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The Working Life of Christina McKelvie MSP
17th September 2009

Budget beginning

Cabinet Secretary for Finance and Sustainable Growth John Swinney MSP introduced his draft budget to Parliament today.  Not for John any of the daft theatrical tricks we see in London with the budgets down there being conducted by Chancellors who seem to have half an eye on being stage prestidigitators rather than good, sober politicians – “from this evening there will be an additional two pence on a packet of polos and an additional relief on elephant bedding”.  John’s performance was, as always, a marvellously balanced prosecution of the case.  Year after year he brings to Parliament a well thought out budget and a reasoned case for it, and year after year he impresses us with his command of his brief.  The last two years, of course, Labour made a mess of their presentation on the budget – I wait with bated breath to see how they do this year.  Well, I say baited breath, but our budget process takes quite a while.

John Swinney
John Swinney

This year, of course, is an extremely tough year for Scottish spending given the mess that’s been made down south and the cuts that Labour is introducing to the Scottish budget to try to help them plug the gaping holes in the UK’s finances, and it comes on top of the resource allocation that the SNP Government has been given being the most restrictive ever, so you’d have to be some kind of miracle worker to rescue something from it.  Just as well we’ve got John Swinney, isn’t it?  I walked into the chamber ready to hear some really bad news and instead heard some pretty good news.  Every department’s spending was reduced from what John had predicted last year – London’s cuts biting deep – but there was still a lot to cheer.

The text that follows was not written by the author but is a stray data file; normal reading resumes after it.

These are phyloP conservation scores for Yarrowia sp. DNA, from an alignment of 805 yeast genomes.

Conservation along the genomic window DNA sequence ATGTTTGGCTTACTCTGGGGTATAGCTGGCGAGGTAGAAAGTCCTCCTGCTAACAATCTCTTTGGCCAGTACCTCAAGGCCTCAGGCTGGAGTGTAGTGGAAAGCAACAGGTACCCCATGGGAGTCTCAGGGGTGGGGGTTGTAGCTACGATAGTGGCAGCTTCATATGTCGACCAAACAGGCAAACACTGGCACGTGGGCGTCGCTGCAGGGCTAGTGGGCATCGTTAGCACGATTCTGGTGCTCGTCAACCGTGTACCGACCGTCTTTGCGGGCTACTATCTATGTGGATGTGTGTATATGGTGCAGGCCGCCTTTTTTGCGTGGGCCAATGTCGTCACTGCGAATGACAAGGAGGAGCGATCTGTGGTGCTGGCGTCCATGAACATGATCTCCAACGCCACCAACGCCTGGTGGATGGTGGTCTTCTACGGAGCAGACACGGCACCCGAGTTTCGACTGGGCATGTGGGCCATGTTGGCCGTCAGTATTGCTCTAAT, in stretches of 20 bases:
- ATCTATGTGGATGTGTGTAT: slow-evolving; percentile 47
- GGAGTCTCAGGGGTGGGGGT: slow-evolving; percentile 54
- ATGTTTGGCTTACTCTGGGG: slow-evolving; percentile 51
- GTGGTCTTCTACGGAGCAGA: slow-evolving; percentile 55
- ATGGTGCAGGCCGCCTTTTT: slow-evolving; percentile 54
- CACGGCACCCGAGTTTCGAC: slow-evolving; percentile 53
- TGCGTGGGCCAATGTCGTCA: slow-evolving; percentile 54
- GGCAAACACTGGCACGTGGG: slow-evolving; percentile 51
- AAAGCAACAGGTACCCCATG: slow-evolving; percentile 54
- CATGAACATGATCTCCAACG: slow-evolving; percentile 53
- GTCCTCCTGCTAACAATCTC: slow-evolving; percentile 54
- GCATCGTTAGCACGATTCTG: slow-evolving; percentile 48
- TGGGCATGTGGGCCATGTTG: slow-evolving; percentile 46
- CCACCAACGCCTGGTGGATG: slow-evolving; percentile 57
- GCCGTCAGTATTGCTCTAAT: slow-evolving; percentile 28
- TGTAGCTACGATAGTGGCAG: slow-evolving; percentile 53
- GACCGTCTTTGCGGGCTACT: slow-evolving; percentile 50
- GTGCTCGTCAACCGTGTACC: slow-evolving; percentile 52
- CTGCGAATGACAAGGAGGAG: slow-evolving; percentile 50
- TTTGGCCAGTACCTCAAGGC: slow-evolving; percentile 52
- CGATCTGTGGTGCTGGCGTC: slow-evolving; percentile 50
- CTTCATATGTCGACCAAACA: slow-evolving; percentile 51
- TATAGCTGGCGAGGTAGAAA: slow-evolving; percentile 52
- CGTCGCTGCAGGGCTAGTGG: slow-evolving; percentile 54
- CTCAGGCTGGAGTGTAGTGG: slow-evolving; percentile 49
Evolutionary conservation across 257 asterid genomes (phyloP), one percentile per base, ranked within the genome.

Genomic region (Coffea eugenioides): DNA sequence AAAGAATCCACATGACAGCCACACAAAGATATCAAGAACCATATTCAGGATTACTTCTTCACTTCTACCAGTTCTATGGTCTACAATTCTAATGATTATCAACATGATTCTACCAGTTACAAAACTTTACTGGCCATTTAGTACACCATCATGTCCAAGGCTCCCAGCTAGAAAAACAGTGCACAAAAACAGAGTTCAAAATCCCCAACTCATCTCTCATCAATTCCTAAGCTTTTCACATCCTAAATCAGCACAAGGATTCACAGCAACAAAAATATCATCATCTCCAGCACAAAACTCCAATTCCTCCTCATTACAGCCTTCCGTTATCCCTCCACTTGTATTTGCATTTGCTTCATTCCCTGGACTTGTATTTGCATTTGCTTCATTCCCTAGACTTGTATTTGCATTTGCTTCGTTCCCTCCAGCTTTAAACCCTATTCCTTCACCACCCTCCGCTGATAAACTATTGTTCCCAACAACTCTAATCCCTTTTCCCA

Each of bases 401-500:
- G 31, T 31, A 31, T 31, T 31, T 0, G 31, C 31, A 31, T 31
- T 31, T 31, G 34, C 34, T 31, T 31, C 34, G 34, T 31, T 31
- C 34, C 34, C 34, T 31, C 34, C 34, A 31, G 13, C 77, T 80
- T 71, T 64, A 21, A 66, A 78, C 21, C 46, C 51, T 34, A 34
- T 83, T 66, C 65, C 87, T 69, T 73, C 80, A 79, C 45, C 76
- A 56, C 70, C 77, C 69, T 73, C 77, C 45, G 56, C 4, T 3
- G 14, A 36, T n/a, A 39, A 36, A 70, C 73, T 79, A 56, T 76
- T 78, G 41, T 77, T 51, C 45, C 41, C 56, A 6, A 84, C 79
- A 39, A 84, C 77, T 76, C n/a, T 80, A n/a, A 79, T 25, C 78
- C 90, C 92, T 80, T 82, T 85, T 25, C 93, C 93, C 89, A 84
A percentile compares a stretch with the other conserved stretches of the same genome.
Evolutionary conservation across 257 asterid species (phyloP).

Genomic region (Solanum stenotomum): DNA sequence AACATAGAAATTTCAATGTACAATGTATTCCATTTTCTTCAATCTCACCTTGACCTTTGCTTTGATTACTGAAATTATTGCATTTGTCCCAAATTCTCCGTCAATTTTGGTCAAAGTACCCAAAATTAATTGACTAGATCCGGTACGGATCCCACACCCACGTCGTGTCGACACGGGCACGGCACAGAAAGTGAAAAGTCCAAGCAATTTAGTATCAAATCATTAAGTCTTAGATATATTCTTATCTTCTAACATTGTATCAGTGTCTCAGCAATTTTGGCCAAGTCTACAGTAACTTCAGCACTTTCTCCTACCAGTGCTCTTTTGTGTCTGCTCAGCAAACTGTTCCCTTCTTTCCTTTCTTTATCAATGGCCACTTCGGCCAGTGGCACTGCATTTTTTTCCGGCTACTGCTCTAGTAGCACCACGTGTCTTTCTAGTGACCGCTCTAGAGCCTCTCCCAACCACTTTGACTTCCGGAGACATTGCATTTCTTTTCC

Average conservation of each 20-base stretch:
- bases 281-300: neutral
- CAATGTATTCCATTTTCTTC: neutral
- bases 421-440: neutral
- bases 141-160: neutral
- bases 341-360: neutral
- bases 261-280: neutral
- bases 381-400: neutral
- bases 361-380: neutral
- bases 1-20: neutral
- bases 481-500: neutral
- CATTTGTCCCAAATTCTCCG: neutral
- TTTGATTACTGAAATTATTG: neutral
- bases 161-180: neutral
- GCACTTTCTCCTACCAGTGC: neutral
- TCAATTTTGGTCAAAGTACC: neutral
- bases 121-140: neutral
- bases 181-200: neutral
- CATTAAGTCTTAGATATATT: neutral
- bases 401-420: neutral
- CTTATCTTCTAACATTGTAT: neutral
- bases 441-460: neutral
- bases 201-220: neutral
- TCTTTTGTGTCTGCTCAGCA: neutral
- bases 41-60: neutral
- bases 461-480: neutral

Frontline NHS spending is going up by £173 million – a total of £8.5 billion will go to health boards next year, that’s quite a lot of money; Lanarkshire gets an extra £21 million, every board except Ayrshire and Arran got an increase.  Education spending is going up by £53.3 million overall, funding for universities up by £35 million, funding for colleges up by £45 million, and the Student Awards Agency gets an extra £56 million for supporting students.  There’s an extra £6.3 million in central funding for the police and another £30 million for prisons; there’s £136.8 million to rebuild our prisons; £7.4 million for communications equipment for our Fire and Rescue service.  Support for the food industry is up; and Scottish Natural Heritage is getting more money.  There’s an extra £122 million going to local authorities for their general responsibilities and an extra £17.6 million for police through local authorities.

Even with less money to spend the Scottish Government is producing the goods.  There are cuts, of course, and they will be sore ones to cope with.  The budget for running the Government, the money for running Ministerial offices and that kind of thing, has been cut by 36%; the Government’s advertising budget has been slashed by nearly 54%; there’s more money for roads but a wee cut in the support for ferry services and air journeys and there’s a bit of a cut in support for the freight industry.  Some areas look like they’re taking a severe his – like housing and regeneration losing £260 million but there was an awful lot of spending brought forward to help protect Scotland from the recession, and that came out of the money that would have been in this budget, so it’s more a kind of repayment than a cut.